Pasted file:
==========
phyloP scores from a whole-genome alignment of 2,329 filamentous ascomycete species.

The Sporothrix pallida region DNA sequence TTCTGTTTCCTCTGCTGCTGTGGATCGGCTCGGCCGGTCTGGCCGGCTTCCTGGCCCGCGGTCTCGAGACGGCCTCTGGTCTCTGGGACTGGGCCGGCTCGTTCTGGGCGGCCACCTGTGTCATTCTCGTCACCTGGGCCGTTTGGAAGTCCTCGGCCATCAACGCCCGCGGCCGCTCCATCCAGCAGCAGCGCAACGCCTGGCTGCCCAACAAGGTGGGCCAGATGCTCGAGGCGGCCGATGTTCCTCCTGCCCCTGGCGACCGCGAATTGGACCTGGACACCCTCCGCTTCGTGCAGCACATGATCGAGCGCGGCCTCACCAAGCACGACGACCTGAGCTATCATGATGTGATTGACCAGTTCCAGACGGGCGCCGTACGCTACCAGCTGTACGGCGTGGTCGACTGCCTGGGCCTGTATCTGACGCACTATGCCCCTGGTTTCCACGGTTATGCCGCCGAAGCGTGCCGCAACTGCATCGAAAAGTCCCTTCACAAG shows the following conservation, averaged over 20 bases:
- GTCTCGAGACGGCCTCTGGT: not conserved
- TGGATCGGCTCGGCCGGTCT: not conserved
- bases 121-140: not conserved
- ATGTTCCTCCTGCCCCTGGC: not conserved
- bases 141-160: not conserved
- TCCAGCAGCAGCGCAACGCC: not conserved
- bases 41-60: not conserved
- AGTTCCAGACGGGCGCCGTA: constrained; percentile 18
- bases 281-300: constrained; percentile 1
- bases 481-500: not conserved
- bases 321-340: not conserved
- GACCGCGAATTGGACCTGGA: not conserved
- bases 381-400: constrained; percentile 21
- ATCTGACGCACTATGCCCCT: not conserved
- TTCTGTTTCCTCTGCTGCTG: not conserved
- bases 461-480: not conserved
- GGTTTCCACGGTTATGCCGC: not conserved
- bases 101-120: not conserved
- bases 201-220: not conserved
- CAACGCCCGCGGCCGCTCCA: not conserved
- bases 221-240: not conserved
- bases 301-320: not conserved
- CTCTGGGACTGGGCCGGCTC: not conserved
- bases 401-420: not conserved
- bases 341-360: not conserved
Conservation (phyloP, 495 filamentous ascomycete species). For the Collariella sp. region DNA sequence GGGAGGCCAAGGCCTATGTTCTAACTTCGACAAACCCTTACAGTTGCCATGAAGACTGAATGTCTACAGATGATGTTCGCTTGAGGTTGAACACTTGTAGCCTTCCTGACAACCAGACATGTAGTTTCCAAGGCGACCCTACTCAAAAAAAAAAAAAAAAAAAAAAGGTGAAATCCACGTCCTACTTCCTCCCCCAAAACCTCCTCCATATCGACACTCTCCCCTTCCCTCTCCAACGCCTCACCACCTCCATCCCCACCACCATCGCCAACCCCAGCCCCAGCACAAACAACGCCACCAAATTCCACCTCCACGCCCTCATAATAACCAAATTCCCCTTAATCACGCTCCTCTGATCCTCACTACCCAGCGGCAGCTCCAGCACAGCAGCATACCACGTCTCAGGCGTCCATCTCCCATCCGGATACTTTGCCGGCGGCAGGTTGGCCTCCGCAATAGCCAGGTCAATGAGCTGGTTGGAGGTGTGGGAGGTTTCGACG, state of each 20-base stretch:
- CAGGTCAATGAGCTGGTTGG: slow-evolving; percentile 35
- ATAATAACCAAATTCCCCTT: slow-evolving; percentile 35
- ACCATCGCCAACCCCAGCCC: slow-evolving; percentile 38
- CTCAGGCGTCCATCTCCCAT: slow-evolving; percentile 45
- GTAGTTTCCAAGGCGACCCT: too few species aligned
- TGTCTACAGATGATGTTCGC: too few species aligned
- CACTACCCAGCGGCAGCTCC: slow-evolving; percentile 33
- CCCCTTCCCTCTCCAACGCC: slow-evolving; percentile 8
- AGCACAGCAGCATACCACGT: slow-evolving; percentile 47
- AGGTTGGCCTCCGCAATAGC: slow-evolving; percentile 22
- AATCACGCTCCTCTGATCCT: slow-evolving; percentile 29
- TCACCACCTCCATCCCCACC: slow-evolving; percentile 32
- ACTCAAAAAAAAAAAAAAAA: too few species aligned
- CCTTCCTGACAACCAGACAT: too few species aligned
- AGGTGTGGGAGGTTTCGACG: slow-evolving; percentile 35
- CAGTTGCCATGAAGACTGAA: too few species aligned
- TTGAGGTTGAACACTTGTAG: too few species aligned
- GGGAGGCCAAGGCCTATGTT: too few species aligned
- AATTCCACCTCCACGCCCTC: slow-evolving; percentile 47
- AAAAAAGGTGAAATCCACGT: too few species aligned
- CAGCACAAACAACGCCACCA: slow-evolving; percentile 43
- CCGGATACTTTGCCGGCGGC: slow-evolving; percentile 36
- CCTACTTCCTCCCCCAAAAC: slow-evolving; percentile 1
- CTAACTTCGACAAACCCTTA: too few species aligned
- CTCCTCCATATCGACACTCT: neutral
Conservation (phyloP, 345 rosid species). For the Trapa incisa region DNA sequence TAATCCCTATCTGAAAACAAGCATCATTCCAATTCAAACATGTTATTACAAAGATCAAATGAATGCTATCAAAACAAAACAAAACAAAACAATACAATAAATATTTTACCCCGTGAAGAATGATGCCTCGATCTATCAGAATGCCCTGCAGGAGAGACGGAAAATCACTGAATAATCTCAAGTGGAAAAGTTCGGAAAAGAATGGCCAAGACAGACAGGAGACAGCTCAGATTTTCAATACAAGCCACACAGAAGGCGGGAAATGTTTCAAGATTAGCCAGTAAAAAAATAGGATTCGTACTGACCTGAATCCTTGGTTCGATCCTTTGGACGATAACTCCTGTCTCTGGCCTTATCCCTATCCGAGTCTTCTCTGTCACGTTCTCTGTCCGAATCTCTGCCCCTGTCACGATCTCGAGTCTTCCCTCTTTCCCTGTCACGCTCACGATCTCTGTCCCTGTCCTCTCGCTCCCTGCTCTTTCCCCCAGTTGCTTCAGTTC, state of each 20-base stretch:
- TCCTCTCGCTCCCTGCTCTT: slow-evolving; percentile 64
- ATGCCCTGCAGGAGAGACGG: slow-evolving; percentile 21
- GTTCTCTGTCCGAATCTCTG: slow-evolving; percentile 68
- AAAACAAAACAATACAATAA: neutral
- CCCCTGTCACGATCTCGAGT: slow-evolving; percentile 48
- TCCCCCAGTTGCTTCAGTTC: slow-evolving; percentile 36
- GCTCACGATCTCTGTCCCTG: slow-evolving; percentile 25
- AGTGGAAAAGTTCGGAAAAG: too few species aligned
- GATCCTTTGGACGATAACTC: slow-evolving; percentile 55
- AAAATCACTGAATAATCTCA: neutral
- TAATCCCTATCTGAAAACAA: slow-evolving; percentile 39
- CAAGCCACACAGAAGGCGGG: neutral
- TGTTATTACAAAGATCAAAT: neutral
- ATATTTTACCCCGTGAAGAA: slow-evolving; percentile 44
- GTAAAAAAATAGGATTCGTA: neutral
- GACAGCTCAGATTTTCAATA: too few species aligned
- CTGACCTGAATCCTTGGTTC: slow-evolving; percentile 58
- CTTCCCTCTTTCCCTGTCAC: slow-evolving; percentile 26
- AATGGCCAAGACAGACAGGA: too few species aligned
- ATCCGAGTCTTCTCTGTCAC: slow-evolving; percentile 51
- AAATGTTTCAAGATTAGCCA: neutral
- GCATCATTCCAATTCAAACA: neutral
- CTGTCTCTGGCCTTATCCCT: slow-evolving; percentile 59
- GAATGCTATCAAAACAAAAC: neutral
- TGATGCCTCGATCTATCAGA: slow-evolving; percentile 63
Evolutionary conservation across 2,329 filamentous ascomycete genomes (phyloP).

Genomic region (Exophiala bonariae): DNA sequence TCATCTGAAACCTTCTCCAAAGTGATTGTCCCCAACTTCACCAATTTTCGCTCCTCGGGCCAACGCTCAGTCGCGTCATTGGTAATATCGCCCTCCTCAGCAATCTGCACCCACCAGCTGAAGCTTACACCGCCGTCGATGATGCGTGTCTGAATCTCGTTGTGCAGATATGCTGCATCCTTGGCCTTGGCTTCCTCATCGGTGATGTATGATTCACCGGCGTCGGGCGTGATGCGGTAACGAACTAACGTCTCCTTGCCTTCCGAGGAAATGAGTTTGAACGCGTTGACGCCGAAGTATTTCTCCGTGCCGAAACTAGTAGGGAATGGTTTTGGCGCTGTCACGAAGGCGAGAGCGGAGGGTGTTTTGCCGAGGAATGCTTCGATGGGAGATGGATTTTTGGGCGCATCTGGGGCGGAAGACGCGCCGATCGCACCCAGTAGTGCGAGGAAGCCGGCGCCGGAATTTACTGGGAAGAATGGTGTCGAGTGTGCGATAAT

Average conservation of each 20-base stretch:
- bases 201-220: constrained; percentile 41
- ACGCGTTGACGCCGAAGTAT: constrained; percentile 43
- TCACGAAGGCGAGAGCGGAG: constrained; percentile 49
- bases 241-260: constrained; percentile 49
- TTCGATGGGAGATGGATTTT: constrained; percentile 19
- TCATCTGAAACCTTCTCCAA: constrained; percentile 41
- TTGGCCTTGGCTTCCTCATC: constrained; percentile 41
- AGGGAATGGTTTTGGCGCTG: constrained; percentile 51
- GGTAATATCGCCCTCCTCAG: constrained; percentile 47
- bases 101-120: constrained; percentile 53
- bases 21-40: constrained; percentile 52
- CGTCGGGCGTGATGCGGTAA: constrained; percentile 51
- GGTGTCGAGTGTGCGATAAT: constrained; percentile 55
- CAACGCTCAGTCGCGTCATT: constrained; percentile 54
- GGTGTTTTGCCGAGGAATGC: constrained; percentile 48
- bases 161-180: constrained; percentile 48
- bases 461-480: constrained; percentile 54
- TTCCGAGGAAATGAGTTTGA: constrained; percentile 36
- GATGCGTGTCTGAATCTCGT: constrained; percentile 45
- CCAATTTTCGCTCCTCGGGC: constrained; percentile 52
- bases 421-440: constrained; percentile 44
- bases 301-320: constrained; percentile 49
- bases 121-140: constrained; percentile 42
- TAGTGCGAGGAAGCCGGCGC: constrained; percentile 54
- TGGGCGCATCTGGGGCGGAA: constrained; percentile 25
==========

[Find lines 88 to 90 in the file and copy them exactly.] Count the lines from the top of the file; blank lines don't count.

- TCATCTGAAACCTTCTCCAA: constrained; percentile 41
- TTGGCCTTGGCTTCCTCATC: constrained; percentile 41
- AGGGAATGGTTTTGGCGCTG: constrained; percentile 51